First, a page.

On the easel
Well, this isn't exactly 'on the easel' yet! However I wanted to share with you this start of a new series, titled, 'Journey'.
I have been taking a lot of train trips this past year from Boston down to DC and back. Depending on the time of day, the atmosphere can be very unworldly. Seen at rapid speed from an Amtrak train window, the raking early or late day light can create a sense of isolation and stillness in what is probably a busy scene during business hours.
I like to start of most of my paintings with some kind of small sketch; first the 'notan', which is the small high-contrast sketch in the upper left-hand corner; then a larger version, where I can map out a little more of what I want the scene to include.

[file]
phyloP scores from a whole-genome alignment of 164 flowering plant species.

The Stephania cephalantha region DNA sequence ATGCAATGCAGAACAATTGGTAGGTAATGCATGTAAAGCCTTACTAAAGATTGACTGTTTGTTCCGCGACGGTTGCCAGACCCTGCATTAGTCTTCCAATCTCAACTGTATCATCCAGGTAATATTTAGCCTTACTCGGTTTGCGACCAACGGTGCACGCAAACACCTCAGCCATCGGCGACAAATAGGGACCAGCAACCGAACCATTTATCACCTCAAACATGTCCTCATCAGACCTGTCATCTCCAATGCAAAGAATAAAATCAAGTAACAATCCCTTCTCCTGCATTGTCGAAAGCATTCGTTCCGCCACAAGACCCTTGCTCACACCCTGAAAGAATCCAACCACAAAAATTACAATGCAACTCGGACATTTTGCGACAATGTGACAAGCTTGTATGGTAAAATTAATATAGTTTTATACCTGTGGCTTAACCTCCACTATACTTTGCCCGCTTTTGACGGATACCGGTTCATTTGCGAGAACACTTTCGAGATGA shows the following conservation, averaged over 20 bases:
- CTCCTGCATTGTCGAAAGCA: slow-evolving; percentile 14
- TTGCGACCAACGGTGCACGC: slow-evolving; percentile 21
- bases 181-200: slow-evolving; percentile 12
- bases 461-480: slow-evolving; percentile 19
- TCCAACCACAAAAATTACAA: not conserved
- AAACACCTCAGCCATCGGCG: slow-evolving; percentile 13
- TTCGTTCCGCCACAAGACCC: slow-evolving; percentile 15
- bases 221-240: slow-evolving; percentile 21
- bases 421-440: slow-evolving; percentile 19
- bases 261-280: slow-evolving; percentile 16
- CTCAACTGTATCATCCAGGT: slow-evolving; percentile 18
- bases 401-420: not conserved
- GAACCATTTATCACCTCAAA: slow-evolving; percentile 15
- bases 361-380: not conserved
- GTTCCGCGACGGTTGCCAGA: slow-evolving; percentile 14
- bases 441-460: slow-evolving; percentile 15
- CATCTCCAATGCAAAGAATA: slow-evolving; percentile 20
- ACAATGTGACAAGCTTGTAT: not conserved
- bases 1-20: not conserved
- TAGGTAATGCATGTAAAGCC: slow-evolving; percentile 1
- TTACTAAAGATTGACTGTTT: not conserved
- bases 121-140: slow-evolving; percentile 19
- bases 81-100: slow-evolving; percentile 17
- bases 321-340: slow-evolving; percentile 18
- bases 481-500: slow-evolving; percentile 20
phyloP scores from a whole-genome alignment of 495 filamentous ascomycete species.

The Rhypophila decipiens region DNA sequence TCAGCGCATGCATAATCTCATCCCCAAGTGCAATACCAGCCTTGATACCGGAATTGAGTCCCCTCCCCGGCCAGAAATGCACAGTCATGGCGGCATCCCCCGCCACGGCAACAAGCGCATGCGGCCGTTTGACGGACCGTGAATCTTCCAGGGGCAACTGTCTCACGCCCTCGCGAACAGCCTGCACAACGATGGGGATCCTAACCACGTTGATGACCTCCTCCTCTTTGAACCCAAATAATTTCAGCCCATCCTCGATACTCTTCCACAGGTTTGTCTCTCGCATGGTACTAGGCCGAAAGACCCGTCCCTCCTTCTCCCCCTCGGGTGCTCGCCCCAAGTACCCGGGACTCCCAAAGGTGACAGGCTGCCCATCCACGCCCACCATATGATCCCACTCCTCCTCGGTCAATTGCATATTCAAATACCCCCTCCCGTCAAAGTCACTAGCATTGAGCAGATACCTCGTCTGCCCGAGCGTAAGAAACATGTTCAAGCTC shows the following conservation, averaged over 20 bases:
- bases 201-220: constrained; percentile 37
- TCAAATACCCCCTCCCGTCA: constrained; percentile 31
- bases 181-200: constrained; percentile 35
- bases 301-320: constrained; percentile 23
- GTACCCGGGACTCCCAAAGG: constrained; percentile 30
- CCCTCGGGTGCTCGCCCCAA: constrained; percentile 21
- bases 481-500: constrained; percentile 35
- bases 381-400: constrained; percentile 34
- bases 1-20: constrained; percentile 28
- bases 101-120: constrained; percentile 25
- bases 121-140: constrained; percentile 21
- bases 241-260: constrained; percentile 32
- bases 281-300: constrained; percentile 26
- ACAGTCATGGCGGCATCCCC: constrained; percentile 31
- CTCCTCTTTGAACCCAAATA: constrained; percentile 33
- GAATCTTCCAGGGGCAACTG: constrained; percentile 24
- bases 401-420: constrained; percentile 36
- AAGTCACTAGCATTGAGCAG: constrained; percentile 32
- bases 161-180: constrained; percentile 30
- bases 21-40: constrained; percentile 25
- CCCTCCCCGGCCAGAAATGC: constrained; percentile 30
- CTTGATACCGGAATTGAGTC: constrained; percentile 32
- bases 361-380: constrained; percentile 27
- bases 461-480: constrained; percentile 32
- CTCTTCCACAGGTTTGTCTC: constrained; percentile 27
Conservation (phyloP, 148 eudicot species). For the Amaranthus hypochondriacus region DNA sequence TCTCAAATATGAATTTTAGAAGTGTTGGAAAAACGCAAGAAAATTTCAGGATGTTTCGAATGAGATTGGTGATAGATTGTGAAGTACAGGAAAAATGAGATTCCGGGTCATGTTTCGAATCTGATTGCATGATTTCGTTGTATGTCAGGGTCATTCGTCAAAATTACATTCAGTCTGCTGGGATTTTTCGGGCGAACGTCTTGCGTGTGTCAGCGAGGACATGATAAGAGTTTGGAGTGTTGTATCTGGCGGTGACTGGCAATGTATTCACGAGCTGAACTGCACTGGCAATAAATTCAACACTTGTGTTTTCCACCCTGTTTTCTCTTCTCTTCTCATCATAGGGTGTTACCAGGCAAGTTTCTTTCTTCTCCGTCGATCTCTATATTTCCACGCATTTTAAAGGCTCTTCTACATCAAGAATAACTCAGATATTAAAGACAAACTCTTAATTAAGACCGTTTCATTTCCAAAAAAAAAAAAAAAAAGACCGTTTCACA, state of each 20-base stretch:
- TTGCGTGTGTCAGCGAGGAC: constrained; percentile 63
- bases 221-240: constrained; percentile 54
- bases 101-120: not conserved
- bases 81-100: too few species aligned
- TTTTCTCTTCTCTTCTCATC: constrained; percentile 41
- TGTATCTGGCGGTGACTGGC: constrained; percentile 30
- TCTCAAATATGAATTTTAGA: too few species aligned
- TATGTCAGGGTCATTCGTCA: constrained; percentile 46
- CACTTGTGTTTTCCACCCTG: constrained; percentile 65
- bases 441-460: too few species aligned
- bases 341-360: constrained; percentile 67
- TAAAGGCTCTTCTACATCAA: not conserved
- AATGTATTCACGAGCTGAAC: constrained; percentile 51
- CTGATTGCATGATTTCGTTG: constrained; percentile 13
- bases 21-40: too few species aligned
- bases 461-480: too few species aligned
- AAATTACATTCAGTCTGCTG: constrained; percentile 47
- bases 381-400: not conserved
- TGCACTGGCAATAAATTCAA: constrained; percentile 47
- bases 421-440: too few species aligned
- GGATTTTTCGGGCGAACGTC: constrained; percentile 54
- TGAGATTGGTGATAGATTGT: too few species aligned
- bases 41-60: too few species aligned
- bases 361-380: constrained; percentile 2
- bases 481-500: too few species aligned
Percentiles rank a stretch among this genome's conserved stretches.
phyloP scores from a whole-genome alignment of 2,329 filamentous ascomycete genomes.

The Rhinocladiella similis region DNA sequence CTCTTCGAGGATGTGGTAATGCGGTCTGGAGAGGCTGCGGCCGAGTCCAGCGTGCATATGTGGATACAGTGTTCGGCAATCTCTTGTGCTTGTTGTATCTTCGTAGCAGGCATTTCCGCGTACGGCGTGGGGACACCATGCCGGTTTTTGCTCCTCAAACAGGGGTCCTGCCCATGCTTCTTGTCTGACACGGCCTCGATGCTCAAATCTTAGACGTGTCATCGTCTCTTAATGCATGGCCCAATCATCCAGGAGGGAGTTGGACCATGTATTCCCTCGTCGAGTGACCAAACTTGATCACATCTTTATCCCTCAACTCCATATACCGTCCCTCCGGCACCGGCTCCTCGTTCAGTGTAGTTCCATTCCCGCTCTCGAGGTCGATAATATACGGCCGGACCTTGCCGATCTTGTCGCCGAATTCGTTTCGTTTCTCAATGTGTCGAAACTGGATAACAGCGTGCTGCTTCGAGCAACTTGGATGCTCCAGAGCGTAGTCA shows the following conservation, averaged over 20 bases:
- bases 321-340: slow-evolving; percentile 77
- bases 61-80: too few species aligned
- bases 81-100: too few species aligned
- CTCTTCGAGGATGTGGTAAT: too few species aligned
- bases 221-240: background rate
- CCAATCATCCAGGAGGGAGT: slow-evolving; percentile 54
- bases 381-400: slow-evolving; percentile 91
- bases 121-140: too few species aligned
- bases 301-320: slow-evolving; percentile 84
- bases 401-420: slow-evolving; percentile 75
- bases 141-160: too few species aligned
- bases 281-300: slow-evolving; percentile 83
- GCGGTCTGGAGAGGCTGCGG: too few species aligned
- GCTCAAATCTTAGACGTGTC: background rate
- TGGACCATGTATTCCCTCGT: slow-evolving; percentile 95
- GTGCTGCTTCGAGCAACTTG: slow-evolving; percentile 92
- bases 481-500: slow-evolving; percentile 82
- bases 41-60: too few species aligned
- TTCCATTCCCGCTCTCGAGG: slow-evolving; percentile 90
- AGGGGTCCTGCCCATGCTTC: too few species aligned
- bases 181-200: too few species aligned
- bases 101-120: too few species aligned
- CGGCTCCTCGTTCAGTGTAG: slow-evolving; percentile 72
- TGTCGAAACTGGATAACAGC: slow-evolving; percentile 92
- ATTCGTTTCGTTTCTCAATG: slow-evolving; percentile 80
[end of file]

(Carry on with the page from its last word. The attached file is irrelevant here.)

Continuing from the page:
This is a perfect time to move elements around, take things out or change them. Here I can edit the scene to reflect the mood I wish to paint.
Some of my favorite studio accessories:
- Mahl stick to keep fingers out of wet paint
- Long metal rulers
- Rectangular palettes big and small
- Table-top paper towel holder
- Rags from old flannel shirts
- String to tie canvas to easel (accidents happen!)
- Coated wire and D-rings to hang painting
- Easel that can move vertically and horizontally
- Multi-purpose utility tool to open tubes
- Putty scraper for clearing palette
- Paint tube roller to squeeze out paint
- White charcoal pencil for marking corrections
- Audiobook or streaming music
- Pot of strong coffee or tea
- A cat sleeping in the sunbeam (I am sure a dog would work just as well!)